In a private interview with Detroit Public Television’s Great Lakes Now, outgoing Michigan Gov. Rick Snyder said he is proud of his Great Lakes accomplishments during his eight-year tenure as governor.
An effort by residents of a Midwest city to bestow Lake Erie, its tributaries and all its watersheds some of the same rights as American citizens has faltered for a third time. If approved, organizers say it would be the first use of Rights of Nature to protect a specific ecosystem…
The Buffalo River was viewed as a working river that supported industry and commerce, and water pollution then was viewed as just part of the cost of doing business. At that time, people cared most about jobs and providing for their families, with little concern for the environment and its pollution.
There is, perhaps, no more poignant example of this societal indifference to water pollution than when the Buffalo River caught on fire 50 years ago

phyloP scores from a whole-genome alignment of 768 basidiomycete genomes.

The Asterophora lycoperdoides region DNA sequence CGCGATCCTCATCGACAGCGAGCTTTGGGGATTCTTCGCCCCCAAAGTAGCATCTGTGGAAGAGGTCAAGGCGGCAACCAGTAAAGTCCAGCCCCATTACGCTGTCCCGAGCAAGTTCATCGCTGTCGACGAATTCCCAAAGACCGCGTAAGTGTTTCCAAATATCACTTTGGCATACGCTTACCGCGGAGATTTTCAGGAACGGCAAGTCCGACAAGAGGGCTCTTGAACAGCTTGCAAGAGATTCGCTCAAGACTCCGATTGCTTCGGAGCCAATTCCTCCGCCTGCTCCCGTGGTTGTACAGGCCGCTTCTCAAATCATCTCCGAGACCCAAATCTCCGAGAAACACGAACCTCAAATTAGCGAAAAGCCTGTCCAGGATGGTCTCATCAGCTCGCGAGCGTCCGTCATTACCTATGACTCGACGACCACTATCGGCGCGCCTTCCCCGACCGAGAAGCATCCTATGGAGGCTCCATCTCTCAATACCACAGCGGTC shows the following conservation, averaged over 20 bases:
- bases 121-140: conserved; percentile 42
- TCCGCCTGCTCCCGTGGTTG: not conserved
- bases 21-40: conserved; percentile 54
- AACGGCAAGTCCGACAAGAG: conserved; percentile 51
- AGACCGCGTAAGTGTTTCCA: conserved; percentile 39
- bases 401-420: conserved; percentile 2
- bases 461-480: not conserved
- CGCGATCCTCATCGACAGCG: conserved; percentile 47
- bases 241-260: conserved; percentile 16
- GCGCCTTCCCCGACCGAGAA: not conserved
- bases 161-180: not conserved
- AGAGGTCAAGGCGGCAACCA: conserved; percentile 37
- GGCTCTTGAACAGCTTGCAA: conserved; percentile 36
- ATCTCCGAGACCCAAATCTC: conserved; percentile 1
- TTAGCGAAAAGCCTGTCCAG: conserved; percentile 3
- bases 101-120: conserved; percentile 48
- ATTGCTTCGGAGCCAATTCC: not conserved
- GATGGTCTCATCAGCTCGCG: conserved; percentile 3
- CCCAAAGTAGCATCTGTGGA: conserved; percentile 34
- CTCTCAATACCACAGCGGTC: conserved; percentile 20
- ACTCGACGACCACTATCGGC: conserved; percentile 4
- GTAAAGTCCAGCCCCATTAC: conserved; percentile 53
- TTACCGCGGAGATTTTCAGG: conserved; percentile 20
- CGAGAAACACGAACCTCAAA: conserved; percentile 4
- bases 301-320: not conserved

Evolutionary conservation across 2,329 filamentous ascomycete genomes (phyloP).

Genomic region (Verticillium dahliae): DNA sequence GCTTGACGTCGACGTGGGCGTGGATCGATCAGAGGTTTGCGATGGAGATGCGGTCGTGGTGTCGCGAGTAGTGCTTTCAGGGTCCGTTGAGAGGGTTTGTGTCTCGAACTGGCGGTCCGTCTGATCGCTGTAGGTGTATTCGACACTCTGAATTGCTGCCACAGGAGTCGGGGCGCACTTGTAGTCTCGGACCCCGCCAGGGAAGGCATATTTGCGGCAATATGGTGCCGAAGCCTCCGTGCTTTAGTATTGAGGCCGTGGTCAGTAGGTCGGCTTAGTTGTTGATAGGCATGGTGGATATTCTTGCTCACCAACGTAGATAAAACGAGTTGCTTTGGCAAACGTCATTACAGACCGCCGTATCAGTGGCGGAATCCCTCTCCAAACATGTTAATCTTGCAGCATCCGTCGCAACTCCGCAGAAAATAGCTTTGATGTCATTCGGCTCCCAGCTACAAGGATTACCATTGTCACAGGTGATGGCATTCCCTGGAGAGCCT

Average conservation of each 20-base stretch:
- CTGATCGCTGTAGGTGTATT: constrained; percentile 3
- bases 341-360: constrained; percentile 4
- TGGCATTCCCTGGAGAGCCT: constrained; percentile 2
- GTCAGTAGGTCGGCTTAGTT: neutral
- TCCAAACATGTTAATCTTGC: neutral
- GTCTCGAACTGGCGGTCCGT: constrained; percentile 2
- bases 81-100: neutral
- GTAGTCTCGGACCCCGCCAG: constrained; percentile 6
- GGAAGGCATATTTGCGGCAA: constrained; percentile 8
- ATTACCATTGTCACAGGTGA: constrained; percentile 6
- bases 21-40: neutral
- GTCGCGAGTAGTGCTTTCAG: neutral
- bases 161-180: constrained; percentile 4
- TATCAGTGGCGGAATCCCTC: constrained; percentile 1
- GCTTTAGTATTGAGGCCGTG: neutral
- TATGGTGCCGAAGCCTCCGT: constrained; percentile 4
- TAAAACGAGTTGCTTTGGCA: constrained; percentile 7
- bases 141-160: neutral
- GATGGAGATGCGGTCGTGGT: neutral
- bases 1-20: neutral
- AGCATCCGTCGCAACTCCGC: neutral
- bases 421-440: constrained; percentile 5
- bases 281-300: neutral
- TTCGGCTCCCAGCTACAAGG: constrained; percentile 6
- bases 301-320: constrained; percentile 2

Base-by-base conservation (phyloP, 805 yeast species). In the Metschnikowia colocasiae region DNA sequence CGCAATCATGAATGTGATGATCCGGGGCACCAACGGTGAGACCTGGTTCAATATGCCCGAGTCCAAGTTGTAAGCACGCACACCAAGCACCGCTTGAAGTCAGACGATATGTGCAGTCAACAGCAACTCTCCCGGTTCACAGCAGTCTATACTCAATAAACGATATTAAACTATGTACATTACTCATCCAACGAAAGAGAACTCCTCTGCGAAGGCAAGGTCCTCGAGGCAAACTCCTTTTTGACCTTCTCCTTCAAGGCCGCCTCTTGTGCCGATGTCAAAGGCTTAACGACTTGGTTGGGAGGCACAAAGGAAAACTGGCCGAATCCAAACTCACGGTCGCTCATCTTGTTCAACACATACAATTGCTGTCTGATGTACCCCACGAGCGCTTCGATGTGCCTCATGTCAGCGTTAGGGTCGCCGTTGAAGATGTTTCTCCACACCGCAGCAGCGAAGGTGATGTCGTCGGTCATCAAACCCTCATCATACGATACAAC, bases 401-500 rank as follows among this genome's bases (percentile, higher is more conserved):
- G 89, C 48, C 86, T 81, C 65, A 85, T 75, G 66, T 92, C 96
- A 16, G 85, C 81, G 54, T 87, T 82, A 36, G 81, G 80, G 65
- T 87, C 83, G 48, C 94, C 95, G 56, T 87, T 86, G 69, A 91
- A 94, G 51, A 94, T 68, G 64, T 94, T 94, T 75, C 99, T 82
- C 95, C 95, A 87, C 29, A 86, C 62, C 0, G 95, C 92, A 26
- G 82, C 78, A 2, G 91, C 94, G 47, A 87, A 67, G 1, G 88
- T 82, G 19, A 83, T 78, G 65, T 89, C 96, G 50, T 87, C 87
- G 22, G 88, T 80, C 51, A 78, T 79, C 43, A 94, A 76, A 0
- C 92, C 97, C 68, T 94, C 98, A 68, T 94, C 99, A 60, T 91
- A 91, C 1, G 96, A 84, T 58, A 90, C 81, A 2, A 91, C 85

You know those “Pure Michigan” ads? With the soft guitar strumming overlaid by actor Tim Allen’s blue-collar voice? Some Michigan residents make fun of them and say they’re cheesy. But it turns out they might be doing their job of drawing more people to enjoy Michigan as well as other Great Lakes States.
Legacy cyanobacteria cells (also called bluegreen algae), which can produce the strain of microcystis responsible for microcystin toxins during late-summer as well as harmful algal blooms (HABS) in autumn on Lake Erie, may be helping jump-start the blooms or otherwise contribute to rapid development of blooms, without respect to current rain events or nutrient run-off from agricultural fields, according to a recently released study.
Tension between Great Lakes governors, Canadian premiers and a bi-national group of mayors escalated last week when representatives of the governors and premiers rejected a proposal from the mayors to modify a proposed process on how the region addresses water diversion requests.